See full article at The Film Stage »

‘Creepy’ Review: ‘Pulse’ Director Kiyoshi Kurosawa Returns to Form with a Chiller That Lives Up to Its Title

  • Indiewire
‘Creepy’ Review: ‘Pulse’ Director Kiyoshi Kurosawa Returns to Form with a Chiller That Lives Up to Its Title
According to a lecture given early in “Creepy,” serial killers are broken down into three categories: organized, disorganized, and mixed characteristic. The first two are relatively easy to define, and thus simpler to track down. Mixed-characteristic killers, meanwhile, exhibit no discernible patterns. They’re puzzles, anomalies. You can probably guess which class of killer this detective story from Kiyoshi Kurosawa follows.

The director, whose genre mastery is most evident in the likes of “Pulse” and “Cure,” more recently delved into this territory in “Daguerreotype.” That old-fashioned haunt took him outside Japan with the help of Tahar Rahim, Olivier Gourmet, and Mathieu Amalric; “Creepy” is both a return home and a return to form. Here he’s woven a procedural yarn from a novel by Yutaka Maekawa that was either loosely adapted or strikingly aligned with the director’s long-established sensibilities.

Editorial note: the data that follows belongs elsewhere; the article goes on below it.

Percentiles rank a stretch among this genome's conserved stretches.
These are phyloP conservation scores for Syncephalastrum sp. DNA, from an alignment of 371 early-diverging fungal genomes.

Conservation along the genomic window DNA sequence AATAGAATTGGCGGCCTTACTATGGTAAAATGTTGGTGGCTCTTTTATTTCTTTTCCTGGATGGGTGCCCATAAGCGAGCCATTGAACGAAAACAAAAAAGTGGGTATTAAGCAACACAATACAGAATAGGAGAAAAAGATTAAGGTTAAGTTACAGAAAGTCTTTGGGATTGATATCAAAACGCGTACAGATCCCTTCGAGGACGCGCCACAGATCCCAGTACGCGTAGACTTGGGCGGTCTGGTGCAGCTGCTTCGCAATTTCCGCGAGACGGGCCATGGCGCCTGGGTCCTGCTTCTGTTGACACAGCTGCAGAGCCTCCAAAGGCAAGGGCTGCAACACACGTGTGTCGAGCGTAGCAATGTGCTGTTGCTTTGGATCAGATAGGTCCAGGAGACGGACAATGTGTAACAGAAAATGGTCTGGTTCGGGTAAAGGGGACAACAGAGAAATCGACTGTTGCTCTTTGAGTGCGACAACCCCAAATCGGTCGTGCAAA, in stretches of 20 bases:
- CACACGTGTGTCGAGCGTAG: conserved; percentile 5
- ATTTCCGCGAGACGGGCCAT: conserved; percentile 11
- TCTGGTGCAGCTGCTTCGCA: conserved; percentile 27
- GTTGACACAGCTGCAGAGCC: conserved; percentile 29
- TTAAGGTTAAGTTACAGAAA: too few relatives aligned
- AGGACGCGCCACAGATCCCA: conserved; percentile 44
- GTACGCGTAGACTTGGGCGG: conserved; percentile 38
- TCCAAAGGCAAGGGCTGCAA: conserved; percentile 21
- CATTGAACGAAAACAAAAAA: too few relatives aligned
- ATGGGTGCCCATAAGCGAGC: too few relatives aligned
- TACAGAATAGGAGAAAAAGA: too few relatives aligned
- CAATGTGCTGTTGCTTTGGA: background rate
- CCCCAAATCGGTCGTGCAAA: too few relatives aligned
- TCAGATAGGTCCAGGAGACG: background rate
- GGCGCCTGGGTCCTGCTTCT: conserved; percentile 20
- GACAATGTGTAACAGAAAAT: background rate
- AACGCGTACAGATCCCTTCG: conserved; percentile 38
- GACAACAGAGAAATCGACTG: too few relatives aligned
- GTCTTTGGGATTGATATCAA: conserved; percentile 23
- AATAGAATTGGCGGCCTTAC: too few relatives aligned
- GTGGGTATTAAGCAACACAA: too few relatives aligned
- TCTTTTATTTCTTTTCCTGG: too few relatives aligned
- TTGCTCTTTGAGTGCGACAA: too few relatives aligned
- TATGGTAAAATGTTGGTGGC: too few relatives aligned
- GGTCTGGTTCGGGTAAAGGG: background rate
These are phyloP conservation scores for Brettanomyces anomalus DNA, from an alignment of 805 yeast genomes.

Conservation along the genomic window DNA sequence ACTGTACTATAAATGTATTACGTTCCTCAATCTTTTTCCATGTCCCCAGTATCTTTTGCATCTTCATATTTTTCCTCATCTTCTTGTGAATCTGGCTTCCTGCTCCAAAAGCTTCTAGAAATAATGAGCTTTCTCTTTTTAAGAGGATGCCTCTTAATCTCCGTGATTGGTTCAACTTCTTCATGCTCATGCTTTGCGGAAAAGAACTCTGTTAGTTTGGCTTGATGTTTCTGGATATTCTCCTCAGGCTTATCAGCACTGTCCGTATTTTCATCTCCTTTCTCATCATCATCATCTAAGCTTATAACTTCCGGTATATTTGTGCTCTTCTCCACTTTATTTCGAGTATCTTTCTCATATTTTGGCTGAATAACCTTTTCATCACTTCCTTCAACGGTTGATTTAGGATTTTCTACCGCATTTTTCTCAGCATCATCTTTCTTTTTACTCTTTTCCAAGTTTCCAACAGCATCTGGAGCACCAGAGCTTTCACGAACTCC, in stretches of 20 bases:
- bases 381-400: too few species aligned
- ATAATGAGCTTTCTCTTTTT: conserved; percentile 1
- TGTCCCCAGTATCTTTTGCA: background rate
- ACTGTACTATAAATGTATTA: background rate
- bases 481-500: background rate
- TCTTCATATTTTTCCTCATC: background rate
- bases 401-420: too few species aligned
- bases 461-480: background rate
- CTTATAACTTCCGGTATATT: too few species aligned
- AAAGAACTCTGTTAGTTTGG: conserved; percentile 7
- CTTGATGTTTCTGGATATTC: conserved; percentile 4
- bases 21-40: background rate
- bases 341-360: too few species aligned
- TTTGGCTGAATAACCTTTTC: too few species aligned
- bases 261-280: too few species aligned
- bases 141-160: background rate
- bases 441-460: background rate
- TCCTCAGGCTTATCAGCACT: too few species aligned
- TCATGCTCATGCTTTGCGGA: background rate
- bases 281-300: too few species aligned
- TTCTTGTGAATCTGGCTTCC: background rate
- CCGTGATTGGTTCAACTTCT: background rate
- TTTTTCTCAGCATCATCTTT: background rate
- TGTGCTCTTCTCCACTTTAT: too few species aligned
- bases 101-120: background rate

Read MoreNew Films By Terence Davies & Kiyoshi Kurosawa Set Berlin Premieres,
See full article at Indiewire »

Cannes Film Review: ‘Before We Vanish’

Cannes Film Review: ‘Before We Vanish’
Japanese director Kiyoshi Kurosawa’s “Before We Vanish” may be a sci-fi thriller about an alien attack and brain-drain à la “Invasion of the Body Snatchers,” but its ultimate message is the salvation of love. Playing frequently like an absurdist political satire with only flashes of violence, this low-tension, drawn-out work won’t gratify the chills or adrenaline rushes fanboys crave, but the ending strikes a romantic chord so pure that all but the most jaded cynics will be moved. Distributed in Europe through Wild Bunch,the film will rely heavily on Kurosawa’s reputation and longtime supporters even for moderate success.

The literal Japanese title, “Strolling Invaders,” suggests a threat so casual it’s not immediately noticeable. In light of how press freedom and human rights are being whittled away in many parts of the world, a story about aliens robbing humans of their values (family, work, rules) and
See full article at Variety - Film News »

Cannes: First Teaser For Kiyoshi Kurosawa’s Alien Invasion Movie ‘Before We Vanish’